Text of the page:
X-Men Origins: Wolverine Review (360)
This movie-to-game adaptation is one of the better ones, but it has it's own set of gameplay issues that keep it from becoming a good title on its own.
X-Men Origins: Wolverine is an action game that is based on the film of the same name. The game release coincided with the release of the film on May 1, 2009 for the PlayStation 3, Xbox 360, Windows, and Wii. The game was developed primarily by Raven Software, who used Unreal engine technology to develop the game, and Activision published it. Now, to get something settled right off the start – this is easily one of the better movie-to-game adaptations you will play on the current generation of platforms. While on its own merits it may not stand up to action game standards, it is non-the-less a fun action romp with plenty, for fans of the movie and fans of the genre, to do. While some folks were not very happy with how the movie turned out, especially because of a low age rating, the game definitely more than makes up for it with a strong Mature rating, which it definitely earns with cutscenes alone.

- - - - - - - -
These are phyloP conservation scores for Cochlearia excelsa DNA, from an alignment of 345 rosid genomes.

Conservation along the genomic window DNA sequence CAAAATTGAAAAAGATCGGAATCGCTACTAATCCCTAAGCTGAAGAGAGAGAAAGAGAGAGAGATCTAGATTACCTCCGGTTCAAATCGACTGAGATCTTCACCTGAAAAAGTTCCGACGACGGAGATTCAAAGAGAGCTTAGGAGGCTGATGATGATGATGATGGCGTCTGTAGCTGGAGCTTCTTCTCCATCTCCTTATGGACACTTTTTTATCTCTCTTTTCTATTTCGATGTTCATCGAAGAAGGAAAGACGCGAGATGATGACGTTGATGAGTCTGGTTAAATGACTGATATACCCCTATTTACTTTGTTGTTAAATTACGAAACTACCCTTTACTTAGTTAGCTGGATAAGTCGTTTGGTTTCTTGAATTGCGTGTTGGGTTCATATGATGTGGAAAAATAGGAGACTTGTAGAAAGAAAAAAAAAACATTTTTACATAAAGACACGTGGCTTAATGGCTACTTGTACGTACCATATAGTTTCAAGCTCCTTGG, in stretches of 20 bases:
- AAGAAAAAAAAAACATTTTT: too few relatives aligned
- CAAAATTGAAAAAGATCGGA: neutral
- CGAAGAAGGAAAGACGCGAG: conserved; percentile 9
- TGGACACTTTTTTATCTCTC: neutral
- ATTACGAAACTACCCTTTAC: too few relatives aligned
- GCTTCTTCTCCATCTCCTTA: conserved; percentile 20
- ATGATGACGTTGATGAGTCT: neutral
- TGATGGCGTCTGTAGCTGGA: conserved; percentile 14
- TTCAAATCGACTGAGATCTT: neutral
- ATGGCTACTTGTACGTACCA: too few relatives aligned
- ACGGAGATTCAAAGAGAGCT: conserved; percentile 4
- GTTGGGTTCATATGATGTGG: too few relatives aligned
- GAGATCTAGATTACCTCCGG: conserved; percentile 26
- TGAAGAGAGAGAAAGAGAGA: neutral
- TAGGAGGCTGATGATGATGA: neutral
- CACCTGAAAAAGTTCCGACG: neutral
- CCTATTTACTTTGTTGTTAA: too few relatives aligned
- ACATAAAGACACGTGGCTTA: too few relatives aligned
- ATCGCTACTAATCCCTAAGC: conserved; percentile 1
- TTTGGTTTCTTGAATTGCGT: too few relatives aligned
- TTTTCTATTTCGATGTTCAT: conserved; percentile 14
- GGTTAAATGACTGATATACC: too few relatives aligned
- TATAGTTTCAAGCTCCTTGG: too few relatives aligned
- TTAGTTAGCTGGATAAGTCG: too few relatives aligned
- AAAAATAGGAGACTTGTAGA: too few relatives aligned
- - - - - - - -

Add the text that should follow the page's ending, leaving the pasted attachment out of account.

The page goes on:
Being “based on” something always means that the story has to end the same way, no matter what the studio’s creative aspirations are. In case of movie adaptations, this usually means two things: let the player pretty much replay the whole movie with extra scenes and special effects, or throw in your own filler story that only connects to the movie at certain points. The game opted to go for the latter – which is a good idea in theory, but here it’s a little overdone and stretched thin. Basically, if you have not seen the movie, do not bother trying to understand what is happening in the game. The story is extremely poorly told, constantly jumping between the plot of the movie and the made-up plot of the game. Having seen the movie (twice actually), even I had troubles understanding the new parts of the story being told. You get to replay a couple of boss fights that are directly from the movie, and these are actually very cool and well-done. However, the rest of the game’s story is focused on things that were only mentioned briefly during the movie. You spend most of the game in the jungle (as you remember it) and in a robot factory (in the present). The story keeps switching between these two locations for the majority of the game, and it gets rather repetitive after a while. Repetitiveness of locations and story is a major flaw of the game. For example, one boss fight which lasts just a few minutes in the film takes up probably 40 minutes of “chase” style gameplay here. It gets quite tedious and boring, and worst of all predictable because you know you will eventually win and continue the story. The final boss (the same as the movie) likewise feels overly tedious. What was an epic and exciting battle to watch on the big screen becomes a repetitive button mash which lasts another 30 minutes and a few boss stages. I don’t want to go into the plot any further, because it risks spoiling the movie as well. It’s definitely recommended to see the movie before you plan on trying the game.
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